Many cabinet dealer owners today are very disconnected from what their employees actually go through on a daily basis to survive the craziness of the kitchen and bath industry. Take quoting and bidding for example.
When business is down, owners usually feel it’s not an issue that employees spend hours putting together quotes for prospects. We’ve even heard owners describe feelings of satisfaction that salespeople are busy for a change.
The problem with busy, however, is it doesn’t always equate to more sales revenue. Or worse yet, everyone on the sales team will be slammed, but the jump in sales revenue is tiny in comparison to how busy everyone is.
If you’re nodding your head that this scenario reminds you of your operation, your sales team is maxed out in the minutiae of quoting tasks and opportunities are slipping by at an alarming rate.
Here’s the top 8 signs your quoting process is losing you more money than you may realize:
- When you ask your salespeople about the kitchen sales process they use for quoting and anyone answers something along the lines of “design IS the process” (this is usually said with a roll of the eyes or some sort of condescending attitude to imply you’re an idiot for even asking).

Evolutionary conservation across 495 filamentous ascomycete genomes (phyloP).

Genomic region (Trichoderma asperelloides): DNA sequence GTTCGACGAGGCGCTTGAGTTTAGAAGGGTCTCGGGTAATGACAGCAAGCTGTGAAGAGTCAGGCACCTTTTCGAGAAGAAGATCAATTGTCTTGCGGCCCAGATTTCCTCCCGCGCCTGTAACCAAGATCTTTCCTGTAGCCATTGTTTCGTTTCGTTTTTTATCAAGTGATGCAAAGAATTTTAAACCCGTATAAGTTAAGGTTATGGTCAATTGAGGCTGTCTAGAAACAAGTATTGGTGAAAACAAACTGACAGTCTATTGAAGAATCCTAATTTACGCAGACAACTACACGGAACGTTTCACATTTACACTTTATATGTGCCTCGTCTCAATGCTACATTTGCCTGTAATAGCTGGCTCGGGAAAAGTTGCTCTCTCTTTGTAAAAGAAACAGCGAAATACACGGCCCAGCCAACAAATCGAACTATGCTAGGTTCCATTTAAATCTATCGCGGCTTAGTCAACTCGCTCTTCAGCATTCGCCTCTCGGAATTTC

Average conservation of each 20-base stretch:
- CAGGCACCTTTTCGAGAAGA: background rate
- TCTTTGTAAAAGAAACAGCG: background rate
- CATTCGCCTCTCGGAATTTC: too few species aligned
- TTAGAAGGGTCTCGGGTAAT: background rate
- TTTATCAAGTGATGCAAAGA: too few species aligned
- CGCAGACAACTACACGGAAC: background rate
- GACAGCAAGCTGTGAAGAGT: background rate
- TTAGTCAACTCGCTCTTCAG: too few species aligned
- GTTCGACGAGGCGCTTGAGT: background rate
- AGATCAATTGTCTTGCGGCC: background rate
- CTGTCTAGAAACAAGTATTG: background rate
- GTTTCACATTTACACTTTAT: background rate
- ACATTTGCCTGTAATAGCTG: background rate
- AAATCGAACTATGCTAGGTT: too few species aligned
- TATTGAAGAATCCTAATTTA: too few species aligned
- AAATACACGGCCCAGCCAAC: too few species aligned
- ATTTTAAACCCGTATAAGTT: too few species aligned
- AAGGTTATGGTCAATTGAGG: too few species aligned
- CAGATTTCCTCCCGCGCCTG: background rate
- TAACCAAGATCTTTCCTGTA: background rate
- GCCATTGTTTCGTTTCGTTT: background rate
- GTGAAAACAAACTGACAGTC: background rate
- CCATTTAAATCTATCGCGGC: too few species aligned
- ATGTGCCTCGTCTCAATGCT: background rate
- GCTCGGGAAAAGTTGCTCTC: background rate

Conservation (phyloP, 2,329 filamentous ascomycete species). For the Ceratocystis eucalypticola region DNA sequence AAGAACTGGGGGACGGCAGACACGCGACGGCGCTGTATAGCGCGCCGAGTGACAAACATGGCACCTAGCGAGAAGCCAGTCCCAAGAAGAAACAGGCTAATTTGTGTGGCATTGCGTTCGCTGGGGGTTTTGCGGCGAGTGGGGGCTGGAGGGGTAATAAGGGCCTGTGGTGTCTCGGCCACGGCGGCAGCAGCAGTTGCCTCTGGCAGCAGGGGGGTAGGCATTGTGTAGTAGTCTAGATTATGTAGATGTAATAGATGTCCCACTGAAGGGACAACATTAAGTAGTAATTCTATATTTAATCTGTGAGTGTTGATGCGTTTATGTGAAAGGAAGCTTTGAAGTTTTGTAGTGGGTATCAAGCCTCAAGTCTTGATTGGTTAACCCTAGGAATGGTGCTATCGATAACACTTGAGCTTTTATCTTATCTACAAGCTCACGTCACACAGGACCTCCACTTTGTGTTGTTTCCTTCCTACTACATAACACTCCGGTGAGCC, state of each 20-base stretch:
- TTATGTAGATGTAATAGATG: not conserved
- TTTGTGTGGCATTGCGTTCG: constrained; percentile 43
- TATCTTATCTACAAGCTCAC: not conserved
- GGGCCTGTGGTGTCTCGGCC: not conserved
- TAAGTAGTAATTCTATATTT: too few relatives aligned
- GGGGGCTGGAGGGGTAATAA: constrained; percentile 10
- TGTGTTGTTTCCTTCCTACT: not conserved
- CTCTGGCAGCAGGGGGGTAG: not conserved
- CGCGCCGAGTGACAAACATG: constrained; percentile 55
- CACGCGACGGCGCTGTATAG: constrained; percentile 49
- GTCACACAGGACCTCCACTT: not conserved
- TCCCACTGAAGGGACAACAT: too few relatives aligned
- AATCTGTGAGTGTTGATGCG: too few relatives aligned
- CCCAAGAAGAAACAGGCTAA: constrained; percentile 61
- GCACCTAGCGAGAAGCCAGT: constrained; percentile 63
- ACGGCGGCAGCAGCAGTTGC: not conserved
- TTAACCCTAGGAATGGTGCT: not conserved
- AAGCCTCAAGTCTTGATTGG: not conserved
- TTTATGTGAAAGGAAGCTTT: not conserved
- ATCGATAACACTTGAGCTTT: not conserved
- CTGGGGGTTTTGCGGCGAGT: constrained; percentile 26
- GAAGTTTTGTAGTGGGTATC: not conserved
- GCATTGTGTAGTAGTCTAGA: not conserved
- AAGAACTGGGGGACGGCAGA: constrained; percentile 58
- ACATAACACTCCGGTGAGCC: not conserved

- The sales team tells you their closing rates or, worse yet, they give you the data to feed your reports. (Hint: you’ll always hear what you want to hear, regardless of the reality of the situation).
- Your salespeople reach maximum capacity seemingly overnight and complain of being overloaded. (Hint: no matter what your operations manager or sales managers say, your quoting process is so convoluted and manual that it doesn’t scale as demand picks up).
- Every salesperson quotes things a little bit differently. (Hint: If a prospect can get two different quotes from two different salespeople on your team, for the exact same kitchen, you’re losing money).
- Excel is used at any point in your quoting process. (Hint: the Excel templates are usually built by the salesperson, most likely at another k&b business they came from before you hired them and without a doubt contain some sort of error. And even if they were built by your sales manager who grew up as an installer and Excel guru, the salespeople have copied the template so many times by now that errors have been introduced).
- You leave it up to the salesperson to determine any portion of the quoted price, and therefore the discount. (Hint: your salespeople have the control and you have only the illusion of control. Either way, you effectively have no control).
- Designers manually figure anything on the quote. (Hint: this means they’re making mistakes and you’ll never know about them. It’s not malicious, errors just get buried in paperwork).
- Any report on sales you ask for has to come from accounting. (Hint: by the time it hits your accounting system, it’s too late).